Centennial Celebration Underway At Ursuline

The Ursuline Conference and Retreat Centre at 2300 Central Avenue in Great Falls is celebrating their 100th birthday this year. The centre was built by the Ursuline Sisters and used to be called the Ursuline Academy. The Ursuline nuns taught girls only when the building was first constructed, then expanded to also teach boys. A Junior College was added to the education offerings in 1932.

Harry Tholen, Ursuline director, jokes that he has been at the Centre since he was in fourth grade – when he first attended school for boys. Tholen noted that the facility is used for overnight stays, daytime and evening meetings and retreats.

I’m always amazed by the outside architecture when I drive up to the Ursuline. The building sits back from the sidewalks and the grounds are impeccably groomed. The outside of the building features gargoyles that work to take rainwater off the structure. A small tube is in the mouth of each gargoyle so the moisture drains away from the building’s foundation.

We began our tour with Kristi Scott, development director at the Ursuline. She showed us the marble staircase, marble wainscotting, brass handrails and alabaster light fixture in the stairwell where women would enter to begin their sisterhood.

The third floor chapel was lit beautifully by outside light. It was almost noon when we were there and you can see the wonderful sunlight filtering through the gold colored stained glass windows which are on both sides of the chapel.

Mother Raphael Schweda painted the murals hung behind the altar. There are still daily services in the chapel.

One room near the chapel has a stage, a baby grand piano and a grand piano. Practice rooms line the entire length of the room on both sides. Two practice rooms are set with displays showing how they would have been used when the nuns were teaching here.

A child care and child development center are housed in part of the Ursuline today so this education facility still continues their mission.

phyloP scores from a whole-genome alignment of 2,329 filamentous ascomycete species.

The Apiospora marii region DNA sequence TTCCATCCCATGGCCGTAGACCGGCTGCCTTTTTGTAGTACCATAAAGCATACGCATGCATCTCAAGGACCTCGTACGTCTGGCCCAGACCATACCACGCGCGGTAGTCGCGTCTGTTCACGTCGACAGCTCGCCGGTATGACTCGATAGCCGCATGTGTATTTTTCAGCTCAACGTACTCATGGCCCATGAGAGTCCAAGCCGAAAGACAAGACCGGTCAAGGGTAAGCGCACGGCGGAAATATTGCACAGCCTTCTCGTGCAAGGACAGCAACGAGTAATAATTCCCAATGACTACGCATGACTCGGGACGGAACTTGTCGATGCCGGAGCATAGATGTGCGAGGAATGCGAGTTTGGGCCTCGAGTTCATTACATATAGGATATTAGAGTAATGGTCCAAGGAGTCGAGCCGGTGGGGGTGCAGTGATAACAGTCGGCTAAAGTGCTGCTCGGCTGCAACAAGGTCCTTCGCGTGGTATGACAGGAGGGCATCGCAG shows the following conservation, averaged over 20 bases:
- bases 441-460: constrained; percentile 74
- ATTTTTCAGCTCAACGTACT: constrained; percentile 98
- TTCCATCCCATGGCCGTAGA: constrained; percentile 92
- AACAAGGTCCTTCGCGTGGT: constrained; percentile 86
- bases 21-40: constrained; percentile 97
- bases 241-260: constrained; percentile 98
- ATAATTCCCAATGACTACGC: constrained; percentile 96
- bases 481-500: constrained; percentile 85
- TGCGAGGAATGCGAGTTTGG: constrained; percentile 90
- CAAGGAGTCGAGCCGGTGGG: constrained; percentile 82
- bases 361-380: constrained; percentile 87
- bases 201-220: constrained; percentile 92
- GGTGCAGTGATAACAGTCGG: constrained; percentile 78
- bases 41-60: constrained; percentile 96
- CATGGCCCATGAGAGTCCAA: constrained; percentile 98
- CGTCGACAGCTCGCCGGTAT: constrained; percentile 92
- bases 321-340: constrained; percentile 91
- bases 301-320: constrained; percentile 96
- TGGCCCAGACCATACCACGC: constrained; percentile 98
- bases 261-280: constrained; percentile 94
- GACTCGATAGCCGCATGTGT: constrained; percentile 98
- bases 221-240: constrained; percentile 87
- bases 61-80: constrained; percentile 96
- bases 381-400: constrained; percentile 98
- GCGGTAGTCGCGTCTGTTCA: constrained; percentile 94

One 86-year old sister still lives at the Ursuline and is working as an archivist for the Ursuline Order.

We climbed the “art tower” stairs to the fifth floor of this building (way up!) where Mother Raphael Schweda taught art classes for over 50 years.

The first thing I noticed was the impressive view of Great Falls. Gosh, you can see forever when you are in a 5th story tower which is mainly windows. What a perfect place to study painting!

Our tour guide noted that there wasn’t plumbing up in the art tower so students had to carry water up five flights of stairs just to clean their paintbrushes. That’s dedication.

I really have two favorite areas of the Ursuline Centre – the art studio of Mother Raphael Schweda is certain one favorite. My other favorite is called the Heritage Museum. This large second floor room has many Indian artifacts, quite a few from St. Peters Mission between present-day Cascade and Fort Shaw. These artifacts were gifts to the Ursuline Sisters and some were used as payment to attend school. Musical instruments and many antiques are also displayed throughout the Heritage Museum. Some of the antiques have such great detail – when you think that this furniture traveled over the prairie and survived the ride, it’s pretty amazing.

While our group was buy touring the Ursuline Centre, the director was off property receiving a 100 Year Legacy award. Brick and mortar restoration is underway on the building and a considerable amount of money has been invested in the building to keep it in excellent condition.

If you’re looking to see some unique history, you can schedule historical tours of the Ursuline Centre. Or plan your Mother’s Day to attend their annual brunch and tour.

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